Probably you didn't see this story, or if you saw it, you probably didn't pay much attention: A National Park Is Airlifting Hundreds of Mountain Goats That Have Gone Crazy for Human Pee
Successfully captured goats are blindfolded, tagged, and fitted with GPS collars. Once loaded into crates, they’re transported in pairs to nine release sites throughout Mt. Baker-Snoqualmie National Forest, Okanogan-Wenatchee National Forest, and on land owned by Seattle Public Utilities.
“The plan is to reach a zero population level of mountain goats in the park and adjacent Olympic National Forest lands…[removing] approximately 90 percent of the projected 2018 mountain goat population, or approximately 625 to 675 mountain goats,” the plan states.
I almost didn't notice the story, myself.
But, I did.
And, there's a story behind that.
You see, I've been paying a certain amount of attention to the goats in Olympic National Park.
Because, it turns out, I have a distant, but rather vivid, bond with another story about goats, and Olympic National Park: Mountain goat kills man in Olympic National Park
Boardman, 63, died after trying to shoo away a mountain goat at the top of Klahhane Ridge, about four miles north of the Hurricane Ridge Visitor Center, National Park Service officials said Sunday.
He is believed to be the first person to have died in an incident involving an animal in the park, spokeswoman Barb Maynes said. Rangers found and killed the animal, which was to be taken to Monroe for a necropsy, she said.
Accounts of the incident are murky.
Bob Boardman, let it be known, was one of my summer camp counselors, long, long ago, when I was just a wee 'un.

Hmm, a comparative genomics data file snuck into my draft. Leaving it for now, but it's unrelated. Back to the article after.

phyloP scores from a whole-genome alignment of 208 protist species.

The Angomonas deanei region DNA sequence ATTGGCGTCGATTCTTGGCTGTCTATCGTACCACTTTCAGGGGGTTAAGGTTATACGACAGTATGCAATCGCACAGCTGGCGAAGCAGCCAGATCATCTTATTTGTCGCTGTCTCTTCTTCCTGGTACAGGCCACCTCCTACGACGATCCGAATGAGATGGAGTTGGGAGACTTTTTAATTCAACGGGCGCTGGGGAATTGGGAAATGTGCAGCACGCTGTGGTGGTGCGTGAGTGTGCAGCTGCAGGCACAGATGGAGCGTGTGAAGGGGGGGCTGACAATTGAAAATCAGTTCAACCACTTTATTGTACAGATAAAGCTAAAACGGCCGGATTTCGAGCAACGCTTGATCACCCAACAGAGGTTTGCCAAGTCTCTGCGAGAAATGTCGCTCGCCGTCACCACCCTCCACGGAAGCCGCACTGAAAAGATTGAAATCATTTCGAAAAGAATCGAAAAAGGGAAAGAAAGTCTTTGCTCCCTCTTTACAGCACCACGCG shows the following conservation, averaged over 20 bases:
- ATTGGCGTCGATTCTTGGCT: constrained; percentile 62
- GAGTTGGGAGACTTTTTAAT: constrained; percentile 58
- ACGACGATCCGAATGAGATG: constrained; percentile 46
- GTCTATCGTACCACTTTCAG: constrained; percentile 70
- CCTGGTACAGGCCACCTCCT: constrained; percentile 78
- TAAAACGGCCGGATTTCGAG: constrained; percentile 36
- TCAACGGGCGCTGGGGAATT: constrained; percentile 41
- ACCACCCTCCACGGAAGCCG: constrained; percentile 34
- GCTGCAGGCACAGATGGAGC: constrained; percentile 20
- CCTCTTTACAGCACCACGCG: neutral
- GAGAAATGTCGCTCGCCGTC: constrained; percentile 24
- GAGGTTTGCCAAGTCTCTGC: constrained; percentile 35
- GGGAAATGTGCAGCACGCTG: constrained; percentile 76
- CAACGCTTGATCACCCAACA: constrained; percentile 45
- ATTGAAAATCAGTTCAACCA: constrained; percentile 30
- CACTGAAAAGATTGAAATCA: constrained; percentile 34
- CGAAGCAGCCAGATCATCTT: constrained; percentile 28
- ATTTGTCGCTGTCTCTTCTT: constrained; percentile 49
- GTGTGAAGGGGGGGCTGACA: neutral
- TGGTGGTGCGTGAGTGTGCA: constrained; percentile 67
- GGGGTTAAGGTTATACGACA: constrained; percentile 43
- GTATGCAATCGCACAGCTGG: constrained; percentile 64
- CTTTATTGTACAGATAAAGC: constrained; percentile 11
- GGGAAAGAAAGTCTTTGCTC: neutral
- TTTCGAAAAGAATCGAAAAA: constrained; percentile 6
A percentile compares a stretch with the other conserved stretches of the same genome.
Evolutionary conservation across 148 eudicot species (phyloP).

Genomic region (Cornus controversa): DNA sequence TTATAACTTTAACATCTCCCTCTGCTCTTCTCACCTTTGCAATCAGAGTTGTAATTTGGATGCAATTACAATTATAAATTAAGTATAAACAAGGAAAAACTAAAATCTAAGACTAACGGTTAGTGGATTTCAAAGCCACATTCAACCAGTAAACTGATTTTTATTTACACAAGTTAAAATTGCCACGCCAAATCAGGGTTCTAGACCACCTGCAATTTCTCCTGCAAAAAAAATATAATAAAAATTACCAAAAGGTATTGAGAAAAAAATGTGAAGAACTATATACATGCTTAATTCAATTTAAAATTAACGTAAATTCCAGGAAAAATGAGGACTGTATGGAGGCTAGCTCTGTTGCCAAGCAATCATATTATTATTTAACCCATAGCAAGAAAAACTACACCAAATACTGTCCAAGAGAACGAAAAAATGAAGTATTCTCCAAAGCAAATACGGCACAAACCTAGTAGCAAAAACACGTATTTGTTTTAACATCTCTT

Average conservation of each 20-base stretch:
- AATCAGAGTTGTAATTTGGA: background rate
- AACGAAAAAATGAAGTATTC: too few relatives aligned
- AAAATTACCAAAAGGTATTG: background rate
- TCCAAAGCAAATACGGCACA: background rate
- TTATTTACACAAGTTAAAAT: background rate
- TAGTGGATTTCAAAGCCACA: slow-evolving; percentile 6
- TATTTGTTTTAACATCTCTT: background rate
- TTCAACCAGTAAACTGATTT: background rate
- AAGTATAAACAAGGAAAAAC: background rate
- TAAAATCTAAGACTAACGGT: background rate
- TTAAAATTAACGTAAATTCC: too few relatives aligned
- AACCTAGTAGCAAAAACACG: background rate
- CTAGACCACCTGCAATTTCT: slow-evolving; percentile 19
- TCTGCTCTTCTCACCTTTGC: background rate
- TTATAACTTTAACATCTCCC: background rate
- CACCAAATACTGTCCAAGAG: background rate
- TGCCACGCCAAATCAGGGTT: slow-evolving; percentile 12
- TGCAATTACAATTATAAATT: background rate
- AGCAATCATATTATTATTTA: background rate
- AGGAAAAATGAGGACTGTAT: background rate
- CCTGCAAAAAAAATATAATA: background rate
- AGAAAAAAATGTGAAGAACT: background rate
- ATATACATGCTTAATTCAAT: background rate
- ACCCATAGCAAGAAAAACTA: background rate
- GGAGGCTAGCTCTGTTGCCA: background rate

He taught me to play the dulcimer.
He taught me a lot of other stuff.
He was a remarkably Good Man.
It's a bit odd, to me, that I (once) knew the first man to have died in a Mountain Goat incident in an American National Park.
So, the story stuck with me.
It turned out to be a remarkably complex story, too ("Accounts of the incident are murky"): Court rejects claim over goring in Olympic National Park
In the lead opinion Monday, Judge Diarmuid O’Scannlain reasoned that park officials had discretion in deciding how to handle the problem goat.
But the other judge in the majority, Marsha Berzon, wrote that while she was bound by 9th Circuit precedent, she agreed with dissenting Judge Andrew Kleinfeld that “our jurisprudence in this area has gone off the rails” and needs to be reconsidered.
Bob Boardman didn't set out, that day, to force a decision on the potential liability of civil servants who exercise discretion.
He just was taking his wife and his friend for a walk in the park.
And there, unfortunately, was a 370 pound Mountain Goat which had become habituated to the chemical secretions of Homo Sapiens.
And tragedy resulted.
In the big scheme of things, it's nothing special.
But to me, well ...
Fare thee well, Bob Boardman: good friend to a young and impressionable lad.